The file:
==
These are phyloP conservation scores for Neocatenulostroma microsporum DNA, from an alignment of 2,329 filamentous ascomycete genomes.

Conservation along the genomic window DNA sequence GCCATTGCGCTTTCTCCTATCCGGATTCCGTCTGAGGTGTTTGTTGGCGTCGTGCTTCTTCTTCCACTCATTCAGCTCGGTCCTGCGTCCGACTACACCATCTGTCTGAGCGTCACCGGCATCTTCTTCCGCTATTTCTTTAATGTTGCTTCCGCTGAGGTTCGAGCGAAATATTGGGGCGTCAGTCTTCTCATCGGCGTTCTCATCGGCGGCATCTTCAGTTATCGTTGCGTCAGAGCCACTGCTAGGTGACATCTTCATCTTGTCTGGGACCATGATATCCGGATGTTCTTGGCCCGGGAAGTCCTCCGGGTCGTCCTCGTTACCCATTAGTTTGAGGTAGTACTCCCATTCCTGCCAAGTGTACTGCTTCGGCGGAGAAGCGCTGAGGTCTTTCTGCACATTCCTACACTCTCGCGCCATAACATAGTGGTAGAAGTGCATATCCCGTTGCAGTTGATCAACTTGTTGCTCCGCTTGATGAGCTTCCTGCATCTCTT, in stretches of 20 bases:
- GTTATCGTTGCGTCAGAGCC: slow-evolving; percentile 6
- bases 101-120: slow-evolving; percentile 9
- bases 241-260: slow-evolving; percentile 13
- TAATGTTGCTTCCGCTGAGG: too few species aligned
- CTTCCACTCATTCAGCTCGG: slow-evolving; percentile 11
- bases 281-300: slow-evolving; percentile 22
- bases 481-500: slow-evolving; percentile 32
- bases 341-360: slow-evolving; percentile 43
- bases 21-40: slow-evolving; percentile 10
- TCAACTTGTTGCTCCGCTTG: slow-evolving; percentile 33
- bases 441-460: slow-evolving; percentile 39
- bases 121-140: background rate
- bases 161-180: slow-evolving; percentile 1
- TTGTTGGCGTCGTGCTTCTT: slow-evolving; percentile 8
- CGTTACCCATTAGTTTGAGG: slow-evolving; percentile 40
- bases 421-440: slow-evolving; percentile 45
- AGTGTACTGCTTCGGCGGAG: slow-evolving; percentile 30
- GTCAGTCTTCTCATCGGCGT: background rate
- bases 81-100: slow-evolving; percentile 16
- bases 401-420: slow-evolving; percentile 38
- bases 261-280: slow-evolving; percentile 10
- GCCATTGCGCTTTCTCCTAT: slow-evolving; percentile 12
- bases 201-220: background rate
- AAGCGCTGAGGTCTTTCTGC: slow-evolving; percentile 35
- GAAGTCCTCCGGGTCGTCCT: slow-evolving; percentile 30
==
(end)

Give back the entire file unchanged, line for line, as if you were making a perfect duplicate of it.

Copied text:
These are phyloP conservation scores for Neocatenulostroma microsporum DNA, from an alignment of 2,329 filamentous ascomycete genomes.

Conservation along the genomic window DNA sequence GCCATTGCGCTTTCTCCTATCCGGATTCCGTCTGAGGTGTTTGTTGGCGTCGTGCTTCTTCTTCCACTCATTCAGCTCGGTCCTGCGTCCGACTACACCATCTGTCTGAGCGTCACCGGCATCTTCTTCCGCTATTTCTTTAATGTTGCTTCCGCTGAGGTTCGAGCGAAATATTGGGGCGTCAGTCTTCTCATCGGCGTTCTCATCGGCGGCATCTTCAGTTATCGTTGCGTCAGAGCCACTGCTAGGTGACATCTTCATCTTGTCTGGGACCATGATATCCGGATGTTCTTGGCCCGGGAAGTCCTCCGGGTCGTCCTCGTTACCCATTAGTTTGAGGTAGTACTCCCATTCCTGCCAAGTGTACTGCTTCGGCGGAGAAGCGCTGAGGTCTTTCTGCACATTCCTACACTCTCGCGCCATAACATAGTGGTAGAAGTGCATATCCCGTTGCAGTTGATCAACTTGTTGCTCCGCTTGATGAGCTTCCTGCATCTCTT, in stretches of 20 bases:
- GTTATCGTTGCGTCAGAGCC: slow-evolving; percentile 6
- bases 101-120: slow-evolving; percentile 9
- bases 241-260: slow-evolving; percentile 13
- TAATGTTGCTTCCGCTGAGG: too few species aligned
- CTTCCACTCATTCAGCTCGG: slow-evolving; percentile 11
- bases 281-300: slow-evolving; percentile 22
- bases 481-500: slow-evolving; percentile 32
- bases 341-360: slow-evolving; percentile 43
- bases 21-40: slow-evolving; percentile 10
- TCAACTTGTTGCTCCGCTTG: slow-evolving; percentile 33
- bases 441-460: slow-evolving; percentile 39
- bases 121-140: background rate
- bases 161-180: slow-evolving; percentile 1
- TTGTTGGCGTCGTGCTTCTT: slow-evolving; percentile 8
- CGTTACCCATTAGTTTGAGG: slow-evolving; percentile 40
- bases 421-440: slow-evolving; percentile 45
- AGTGTACTGCTTCGGCGGAG: slow-evolving; percentile 30
- GTCAGTCTTCTCATCGGCGT: background rate
- bases 81-100: slow-evolving; percentile 16
- bases 401-420: slow-evolving; percentile 38
- bases 261-280: slow-evolving; percentile 10
- GCCATTGCGCTTTCTCCTAT: slow-evolving; percentile 12
- bases 201-220: background rate
- AAGCGCTGAGGTCTTTCTGC: slow-evolving; percentile 35
- GAAGTCCTCCGGGTCGTCCT: slow-evolving; percentile 30